‘Best decision I ever made:’ Airmen past and present reflect on Air Force on its 75th anniversary

The story of the Air Force is more than a story of battles won, technology invented and military bases developed.

It’s a story of people.

As part of the 75th anniversary of the Air Force, the Dayton Daily News interviewed six area people — active-duty or retired — who shared what the Air Force and its 75th anniversary mean to them.

“It is a milestone in what was up until a couple of years ago the newest service,” said retired Lt. Col. Richard Hughes said. “It represents the efforts of all the men and women from the Wright Brothers until now.”

ExploreAir Force 75th anniversary: See how Wright-Patterson played pivotal role

He added: “It represents a lineage of innovation, of service, of dedication, of valor that goes back all the way to Huffman Prairie and the Wright Brothers.”

“It’s the world’s strongest Air Force,” said Senior Airman Dox Salgado. “And I’m very proud to be a part of it.”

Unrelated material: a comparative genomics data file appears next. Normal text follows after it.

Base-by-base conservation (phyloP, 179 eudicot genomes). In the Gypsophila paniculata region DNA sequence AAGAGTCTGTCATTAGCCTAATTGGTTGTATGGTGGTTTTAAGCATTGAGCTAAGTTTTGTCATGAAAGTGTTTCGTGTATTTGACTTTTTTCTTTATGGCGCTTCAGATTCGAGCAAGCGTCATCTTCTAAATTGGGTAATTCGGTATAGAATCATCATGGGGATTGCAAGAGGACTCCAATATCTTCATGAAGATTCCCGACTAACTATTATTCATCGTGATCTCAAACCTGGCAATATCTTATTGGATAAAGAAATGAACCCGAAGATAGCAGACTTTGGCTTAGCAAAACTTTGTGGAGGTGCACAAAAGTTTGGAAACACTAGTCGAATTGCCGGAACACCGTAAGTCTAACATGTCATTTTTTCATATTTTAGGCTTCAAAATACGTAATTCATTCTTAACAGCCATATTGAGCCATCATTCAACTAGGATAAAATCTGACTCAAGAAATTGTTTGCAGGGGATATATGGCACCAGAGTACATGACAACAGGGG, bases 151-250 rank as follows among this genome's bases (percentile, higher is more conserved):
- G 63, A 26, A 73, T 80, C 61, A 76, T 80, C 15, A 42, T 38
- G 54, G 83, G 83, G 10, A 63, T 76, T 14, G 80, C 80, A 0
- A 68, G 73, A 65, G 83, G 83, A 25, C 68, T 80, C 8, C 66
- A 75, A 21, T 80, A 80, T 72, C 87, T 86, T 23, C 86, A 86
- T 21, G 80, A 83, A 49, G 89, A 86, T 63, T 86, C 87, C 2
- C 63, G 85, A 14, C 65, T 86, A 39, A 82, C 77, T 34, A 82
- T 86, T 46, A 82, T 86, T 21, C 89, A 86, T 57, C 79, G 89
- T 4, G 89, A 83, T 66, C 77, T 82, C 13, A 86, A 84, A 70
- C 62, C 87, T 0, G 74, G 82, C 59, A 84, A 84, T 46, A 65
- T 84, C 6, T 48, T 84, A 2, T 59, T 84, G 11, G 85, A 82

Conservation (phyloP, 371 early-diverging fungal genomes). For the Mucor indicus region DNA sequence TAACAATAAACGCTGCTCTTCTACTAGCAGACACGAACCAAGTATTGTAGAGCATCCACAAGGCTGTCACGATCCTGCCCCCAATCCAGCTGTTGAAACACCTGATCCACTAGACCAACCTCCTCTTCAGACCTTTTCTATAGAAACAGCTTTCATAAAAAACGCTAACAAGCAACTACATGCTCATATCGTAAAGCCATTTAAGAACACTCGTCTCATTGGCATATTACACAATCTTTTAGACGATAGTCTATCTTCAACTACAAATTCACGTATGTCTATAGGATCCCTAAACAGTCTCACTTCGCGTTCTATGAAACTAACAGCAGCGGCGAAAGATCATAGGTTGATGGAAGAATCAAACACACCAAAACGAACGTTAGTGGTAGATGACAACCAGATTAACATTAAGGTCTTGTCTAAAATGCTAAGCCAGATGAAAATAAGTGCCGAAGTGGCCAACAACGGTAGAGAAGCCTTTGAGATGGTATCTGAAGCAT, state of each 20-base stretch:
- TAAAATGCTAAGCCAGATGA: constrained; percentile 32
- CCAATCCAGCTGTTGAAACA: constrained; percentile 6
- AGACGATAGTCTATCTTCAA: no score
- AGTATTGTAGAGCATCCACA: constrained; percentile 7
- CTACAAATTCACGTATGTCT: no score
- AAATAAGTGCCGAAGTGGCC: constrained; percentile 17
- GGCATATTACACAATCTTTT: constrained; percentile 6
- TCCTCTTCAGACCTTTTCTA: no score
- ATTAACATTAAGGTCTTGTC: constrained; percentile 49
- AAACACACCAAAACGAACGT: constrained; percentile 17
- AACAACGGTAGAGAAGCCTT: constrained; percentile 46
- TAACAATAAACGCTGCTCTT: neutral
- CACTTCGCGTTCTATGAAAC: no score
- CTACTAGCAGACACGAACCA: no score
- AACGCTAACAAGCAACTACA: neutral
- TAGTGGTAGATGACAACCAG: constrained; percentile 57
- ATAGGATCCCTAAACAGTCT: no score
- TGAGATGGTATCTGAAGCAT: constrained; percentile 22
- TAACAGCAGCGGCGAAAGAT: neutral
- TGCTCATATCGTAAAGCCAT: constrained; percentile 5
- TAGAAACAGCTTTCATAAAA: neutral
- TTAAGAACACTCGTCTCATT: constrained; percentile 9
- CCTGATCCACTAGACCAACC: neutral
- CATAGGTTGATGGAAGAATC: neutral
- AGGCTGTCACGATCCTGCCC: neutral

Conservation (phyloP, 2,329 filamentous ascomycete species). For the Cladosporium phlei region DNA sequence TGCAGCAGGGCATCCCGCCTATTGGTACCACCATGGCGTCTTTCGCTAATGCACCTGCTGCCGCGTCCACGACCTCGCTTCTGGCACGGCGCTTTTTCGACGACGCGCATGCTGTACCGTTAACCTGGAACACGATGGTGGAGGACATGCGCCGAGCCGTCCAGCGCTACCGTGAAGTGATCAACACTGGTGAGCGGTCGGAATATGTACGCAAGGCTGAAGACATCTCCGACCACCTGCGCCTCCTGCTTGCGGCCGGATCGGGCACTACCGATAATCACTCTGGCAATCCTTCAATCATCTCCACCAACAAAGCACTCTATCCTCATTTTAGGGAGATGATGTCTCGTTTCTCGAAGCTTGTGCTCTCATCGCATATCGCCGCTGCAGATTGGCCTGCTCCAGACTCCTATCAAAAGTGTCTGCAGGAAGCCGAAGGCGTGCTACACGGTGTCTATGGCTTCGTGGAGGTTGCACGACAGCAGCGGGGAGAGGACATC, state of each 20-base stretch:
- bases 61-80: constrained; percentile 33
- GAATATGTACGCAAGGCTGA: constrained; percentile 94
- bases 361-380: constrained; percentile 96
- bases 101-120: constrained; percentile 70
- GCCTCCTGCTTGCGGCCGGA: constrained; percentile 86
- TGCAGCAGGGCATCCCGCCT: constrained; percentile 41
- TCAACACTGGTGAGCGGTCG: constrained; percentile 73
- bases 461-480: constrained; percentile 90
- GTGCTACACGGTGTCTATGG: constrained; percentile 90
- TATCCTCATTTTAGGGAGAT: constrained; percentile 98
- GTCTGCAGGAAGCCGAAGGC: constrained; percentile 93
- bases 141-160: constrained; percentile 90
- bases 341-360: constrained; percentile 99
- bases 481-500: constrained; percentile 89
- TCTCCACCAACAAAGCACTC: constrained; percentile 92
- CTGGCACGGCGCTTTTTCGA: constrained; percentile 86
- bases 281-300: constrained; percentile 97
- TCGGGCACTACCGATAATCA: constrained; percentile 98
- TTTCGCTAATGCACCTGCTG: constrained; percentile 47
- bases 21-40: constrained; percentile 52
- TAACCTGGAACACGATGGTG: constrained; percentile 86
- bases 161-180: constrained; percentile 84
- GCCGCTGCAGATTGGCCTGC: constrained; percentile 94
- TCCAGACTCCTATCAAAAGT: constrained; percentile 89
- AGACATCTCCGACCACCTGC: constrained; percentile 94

‘Their responsibility was a lot bigger’

For Lt. Col. Nicole Schatz, growing up around Offutt Air Force Base in Nebraska and watching her uncle serve as a chief master sergeant led to her own 18-year Air Force career.

Today Schatz commands the 88th Security Forces Squadron at Wright-Patterson Air Force Base. She knew early on that she wanted to do something different.

“Really, the discipline, the chances that they had to do something that wasn’t a mainstream day-to-day job,” she said, recalling her impression of those serving in uniform. “They had a real responsibility. They were helping and serving the entire nation instead of just a community. Their responsibility was a lot bigger.”

But she wanted an education, so she headed to the officers corps by first attending a small school, the former Doane College in Crete, Neb.

In time, a career in law enforcement also beckoned. She feels a connection to law enforcement brothers and sisters in the civilian world.

“We’re law enforcement for the base,” Schatz said. “Very similar to law enforcement brothers outside the gates, our civilian counterparts. They have a huge responsibility to take care of the citizens that they’re entrusted to protect. It’s the same thing for us.”